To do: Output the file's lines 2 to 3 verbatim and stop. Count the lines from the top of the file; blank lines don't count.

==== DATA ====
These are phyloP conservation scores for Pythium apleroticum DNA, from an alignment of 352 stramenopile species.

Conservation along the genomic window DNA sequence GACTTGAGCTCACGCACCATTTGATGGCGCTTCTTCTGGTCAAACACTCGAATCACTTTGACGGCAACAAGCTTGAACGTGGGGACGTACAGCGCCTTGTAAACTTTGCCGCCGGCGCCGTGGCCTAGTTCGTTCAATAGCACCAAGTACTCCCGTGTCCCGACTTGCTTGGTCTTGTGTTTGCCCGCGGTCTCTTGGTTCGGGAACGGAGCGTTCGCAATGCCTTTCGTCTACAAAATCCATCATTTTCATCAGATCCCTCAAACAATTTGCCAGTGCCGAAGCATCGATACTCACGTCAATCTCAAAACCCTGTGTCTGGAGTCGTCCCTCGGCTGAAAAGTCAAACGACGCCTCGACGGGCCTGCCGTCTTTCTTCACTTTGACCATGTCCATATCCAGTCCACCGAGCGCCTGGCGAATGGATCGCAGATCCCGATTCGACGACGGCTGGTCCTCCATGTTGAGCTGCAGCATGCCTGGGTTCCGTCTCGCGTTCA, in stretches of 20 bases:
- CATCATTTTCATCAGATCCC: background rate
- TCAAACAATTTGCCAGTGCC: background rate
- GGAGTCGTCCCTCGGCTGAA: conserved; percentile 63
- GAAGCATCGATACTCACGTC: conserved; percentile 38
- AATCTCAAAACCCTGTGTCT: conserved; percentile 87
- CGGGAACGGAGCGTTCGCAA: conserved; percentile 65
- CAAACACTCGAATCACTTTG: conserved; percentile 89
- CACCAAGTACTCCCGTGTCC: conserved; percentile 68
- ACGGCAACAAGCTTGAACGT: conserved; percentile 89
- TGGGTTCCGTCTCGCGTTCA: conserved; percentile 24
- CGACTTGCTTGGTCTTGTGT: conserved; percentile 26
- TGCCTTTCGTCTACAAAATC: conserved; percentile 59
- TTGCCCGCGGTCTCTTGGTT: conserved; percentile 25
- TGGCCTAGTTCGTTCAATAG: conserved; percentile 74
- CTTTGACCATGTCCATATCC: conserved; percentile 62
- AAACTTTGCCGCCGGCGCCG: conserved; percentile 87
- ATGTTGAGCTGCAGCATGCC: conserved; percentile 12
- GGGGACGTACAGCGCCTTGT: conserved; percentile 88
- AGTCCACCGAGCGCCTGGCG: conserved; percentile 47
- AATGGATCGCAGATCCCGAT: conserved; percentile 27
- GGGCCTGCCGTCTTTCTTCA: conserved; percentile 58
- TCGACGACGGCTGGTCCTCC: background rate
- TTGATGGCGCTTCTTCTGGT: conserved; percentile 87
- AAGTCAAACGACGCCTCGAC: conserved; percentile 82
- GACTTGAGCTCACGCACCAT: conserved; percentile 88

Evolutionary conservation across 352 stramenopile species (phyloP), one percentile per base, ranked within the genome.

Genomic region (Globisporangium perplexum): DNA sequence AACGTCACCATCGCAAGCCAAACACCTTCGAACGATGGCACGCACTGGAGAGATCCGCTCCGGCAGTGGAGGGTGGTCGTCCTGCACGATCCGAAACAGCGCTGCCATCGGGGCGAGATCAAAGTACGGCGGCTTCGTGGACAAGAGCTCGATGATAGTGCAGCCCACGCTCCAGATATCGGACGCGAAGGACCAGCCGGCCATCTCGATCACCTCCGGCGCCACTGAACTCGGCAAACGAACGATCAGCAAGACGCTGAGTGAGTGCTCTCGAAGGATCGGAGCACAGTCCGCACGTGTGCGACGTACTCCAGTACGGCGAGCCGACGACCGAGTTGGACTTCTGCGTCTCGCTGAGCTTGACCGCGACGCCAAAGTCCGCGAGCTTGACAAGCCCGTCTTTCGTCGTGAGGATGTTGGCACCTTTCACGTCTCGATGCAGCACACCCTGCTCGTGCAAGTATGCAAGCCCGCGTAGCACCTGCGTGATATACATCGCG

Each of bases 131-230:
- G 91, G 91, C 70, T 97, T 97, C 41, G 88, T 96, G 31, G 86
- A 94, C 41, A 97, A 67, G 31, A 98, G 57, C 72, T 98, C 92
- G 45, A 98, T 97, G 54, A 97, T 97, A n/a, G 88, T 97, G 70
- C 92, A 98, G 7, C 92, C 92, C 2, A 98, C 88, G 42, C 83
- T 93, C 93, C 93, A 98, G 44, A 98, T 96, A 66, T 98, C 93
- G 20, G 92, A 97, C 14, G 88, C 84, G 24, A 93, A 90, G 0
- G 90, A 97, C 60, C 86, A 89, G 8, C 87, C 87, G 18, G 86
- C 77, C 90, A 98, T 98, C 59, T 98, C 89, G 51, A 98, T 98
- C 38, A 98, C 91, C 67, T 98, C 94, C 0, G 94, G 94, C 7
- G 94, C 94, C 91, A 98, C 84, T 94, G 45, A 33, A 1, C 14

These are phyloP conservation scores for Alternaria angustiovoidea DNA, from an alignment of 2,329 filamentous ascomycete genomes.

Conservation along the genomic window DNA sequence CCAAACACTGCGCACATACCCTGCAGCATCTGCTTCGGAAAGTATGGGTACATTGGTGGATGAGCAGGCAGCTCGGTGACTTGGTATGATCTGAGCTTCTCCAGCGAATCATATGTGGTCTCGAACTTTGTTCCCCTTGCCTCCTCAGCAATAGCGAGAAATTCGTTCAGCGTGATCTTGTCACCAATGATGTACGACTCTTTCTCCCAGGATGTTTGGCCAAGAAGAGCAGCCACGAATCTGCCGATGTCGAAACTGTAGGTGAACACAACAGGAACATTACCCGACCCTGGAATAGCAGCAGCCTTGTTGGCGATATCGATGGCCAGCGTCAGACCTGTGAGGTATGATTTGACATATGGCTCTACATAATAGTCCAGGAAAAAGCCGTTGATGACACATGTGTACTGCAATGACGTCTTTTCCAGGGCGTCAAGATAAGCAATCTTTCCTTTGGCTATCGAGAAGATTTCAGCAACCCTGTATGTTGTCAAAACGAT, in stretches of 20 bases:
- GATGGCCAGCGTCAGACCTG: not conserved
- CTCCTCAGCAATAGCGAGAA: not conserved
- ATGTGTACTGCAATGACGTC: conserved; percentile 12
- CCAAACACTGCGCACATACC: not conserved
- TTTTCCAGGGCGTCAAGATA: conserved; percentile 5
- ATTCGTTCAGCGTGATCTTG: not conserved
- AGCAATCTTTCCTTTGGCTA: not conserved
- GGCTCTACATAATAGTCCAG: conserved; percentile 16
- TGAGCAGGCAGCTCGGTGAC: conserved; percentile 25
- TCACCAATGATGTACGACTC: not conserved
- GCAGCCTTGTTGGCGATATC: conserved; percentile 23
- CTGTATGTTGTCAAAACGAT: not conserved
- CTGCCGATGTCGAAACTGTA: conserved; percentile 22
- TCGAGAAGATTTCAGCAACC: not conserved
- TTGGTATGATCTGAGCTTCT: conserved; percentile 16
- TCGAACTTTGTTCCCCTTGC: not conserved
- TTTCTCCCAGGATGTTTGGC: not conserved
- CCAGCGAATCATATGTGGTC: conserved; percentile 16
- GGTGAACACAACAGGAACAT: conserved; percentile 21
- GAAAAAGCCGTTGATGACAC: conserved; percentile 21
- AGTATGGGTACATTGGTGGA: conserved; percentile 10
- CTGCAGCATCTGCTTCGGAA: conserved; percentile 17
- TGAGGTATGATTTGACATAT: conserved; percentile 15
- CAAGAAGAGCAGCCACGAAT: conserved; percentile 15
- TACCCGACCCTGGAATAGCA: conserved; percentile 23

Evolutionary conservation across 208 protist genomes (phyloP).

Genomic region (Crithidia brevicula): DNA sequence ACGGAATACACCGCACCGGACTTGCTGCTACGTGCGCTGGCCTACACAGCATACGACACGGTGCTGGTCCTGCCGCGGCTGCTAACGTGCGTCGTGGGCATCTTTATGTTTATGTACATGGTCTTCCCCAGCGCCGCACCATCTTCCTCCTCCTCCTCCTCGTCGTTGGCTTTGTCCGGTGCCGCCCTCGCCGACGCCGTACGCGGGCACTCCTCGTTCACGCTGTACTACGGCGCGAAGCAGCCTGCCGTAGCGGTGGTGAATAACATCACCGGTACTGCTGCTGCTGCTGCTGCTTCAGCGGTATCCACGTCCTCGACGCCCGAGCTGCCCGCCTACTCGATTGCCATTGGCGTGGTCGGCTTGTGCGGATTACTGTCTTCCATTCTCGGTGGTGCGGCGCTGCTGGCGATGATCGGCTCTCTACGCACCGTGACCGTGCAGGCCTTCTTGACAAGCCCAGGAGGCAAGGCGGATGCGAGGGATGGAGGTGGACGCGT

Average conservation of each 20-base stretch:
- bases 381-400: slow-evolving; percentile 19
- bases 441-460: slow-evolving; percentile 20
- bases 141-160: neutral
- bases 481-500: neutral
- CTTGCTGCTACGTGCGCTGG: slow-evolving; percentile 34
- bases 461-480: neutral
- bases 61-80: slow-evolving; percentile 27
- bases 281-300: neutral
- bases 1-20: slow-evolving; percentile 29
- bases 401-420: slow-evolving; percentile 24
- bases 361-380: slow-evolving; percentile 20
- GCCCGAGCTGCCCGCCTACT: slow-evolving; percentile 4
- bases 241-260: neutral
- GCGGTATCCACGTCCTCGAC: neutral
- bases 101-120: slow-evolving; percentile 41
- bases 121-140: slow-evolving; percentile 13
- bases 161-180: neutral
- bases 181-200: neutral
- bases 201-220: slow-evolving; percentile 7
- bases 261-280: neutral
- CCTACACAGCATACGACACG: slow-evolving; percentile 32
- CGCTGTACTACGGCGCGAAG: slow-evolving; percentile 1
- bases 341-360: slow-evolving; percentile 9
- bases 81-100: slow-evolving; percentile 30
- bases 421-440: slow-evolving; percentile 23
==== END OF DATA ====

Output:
Conservation along the genomic window DNA sequence GACTTGAGCTCACGCACCATTTGATGGCGCTTCTTCTGGTCAAACACTCGAATCACTTTGACGGCAACAAGCTTGAACGTGGGGACGTACAGCGCCTTGTAAACTTTGCCGCCGGCGCCGTGGCCTAGTTCGTTCAATAGCACCAAGTACTCCCGTGTCCCGACTTGCTTGGTCTTGTGTTTGCCCGCGGTCTCTTGGTTCGGGAACGGAGCGTTCGCAATGCCTTTCGTCTACAAAATCCATCATTTTCATCAGATCCCTCAAACAATTTGCCAGTGCCGAAGCATCGATACTCACGTCAATCTCAAAACCCTGTGTCTGGAGTCGTCCCTCGGCTGAAAAGTCAAACGACGCCTCGACGGGCCTGCCGTCTTTCTTCACTTTGACCATGTCCATATCCAGTCCACCGAGCGCCTGGCGAATGGATCGCAGATCCCGATTCGACGACGGCTGGTCCTCCATGTTGAGCTGCAGCATGCCTGGGTTCCGTCTCGCGTTCA, in stretches of 20 bases:
- CATCATTTTCATCAGATCCC: background rate